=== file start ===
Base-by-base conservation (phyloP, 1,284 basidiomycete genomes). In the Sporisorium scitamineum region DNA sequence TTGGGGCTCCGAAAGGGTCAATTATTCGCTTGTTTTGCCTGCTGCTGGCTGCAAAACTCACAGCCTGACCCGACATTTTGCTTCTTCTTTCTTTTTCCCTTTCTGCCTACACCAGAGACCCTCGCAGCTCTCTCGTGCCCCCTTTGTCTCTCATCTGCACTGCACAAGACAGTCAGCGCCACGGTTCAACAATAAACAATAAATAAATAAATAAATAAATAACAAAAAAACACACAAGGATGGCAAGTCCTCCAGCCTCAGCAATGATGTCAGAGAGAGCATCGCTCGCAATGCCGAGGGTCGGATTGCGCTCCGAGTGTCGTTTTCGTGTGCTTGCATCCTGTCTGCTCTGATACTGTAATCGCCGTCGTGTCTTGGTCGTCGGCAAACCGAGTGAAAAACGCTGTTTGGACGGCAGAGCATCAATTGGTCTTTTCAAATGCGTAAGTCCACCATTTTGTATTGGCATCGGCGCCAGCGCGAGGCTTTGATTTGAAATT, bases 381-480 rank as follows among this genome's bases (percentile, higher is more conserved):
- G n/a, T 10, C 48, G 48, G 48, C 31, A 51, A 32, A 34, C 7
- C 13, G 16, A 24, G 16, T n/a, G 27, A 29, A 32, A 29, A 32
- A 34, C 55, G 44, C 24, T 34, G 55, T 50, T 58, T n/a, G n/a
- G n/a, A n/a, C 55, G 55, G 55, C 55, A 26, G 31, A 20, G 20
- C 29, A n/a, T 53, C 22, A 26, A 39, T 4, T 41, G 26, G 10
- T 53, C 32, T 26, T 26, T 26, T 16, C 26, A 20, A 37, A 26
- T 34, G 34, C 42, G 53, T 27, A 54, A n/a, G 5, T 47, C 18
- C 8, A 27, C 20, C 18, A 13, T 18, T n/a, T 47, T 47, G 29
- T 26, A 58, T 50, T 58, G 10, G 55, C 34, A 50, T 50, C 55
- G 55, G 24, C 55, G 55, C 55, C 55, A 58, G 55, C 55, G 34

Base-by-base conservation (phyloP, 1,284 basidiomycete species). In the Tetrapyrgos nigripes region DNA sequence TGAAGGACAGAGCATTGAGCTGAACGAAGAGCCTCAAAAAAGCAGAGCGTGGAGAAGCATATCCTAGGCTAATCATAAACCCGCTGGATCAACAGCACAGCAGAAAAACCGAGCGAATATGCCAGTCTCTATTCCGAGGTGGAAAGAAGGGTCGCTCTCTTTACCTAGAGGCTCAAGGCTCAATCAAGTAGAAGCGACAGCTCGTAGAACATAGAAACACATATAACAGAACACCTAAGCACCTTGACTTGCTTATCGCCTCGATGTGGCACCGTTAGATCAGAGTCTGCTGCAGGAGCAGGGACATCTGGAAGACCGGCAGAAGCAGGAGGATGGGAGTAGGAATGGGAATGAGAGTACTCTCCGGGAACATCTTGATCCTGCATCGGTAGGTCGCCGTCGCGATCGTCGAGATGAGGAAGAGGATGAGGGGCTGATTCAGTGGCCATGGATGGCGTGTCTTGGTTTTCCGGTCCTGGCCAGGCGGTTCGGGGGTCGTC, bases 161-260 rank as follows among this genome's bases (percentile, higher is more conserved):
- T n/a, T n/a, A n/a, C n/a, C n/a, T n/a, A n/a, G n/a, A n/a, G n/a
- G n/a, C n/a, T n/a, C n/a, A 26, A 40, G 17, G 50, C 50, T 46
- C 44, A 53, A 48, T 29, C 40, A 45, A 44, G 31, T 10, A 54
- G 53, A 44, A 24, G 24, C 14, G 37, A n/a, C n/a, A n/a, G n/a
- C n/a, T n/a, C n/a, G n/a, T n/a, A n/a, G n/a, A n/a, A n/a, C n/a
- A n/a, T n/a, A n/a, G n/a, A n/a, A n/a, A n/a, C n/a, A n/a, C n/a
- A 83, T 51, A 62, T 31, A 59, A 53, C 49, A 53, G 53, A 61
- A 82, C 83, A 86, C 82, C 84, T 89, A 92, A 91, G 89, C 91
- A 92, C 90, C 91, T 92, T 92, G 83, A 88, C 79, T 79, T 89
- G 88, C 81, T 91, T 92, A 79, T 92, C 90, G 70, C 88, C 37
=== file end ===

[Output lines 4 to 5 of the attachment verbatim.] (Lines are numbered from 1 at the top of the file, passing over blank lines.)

- A 34, C 55, G 44, C 24, T 34, G 55, T 50, T 58, T n/a, G n/a
- G n/a, A n/a, C 55, G 55, G 55, C 55, A 26, G 31, A 20, G 20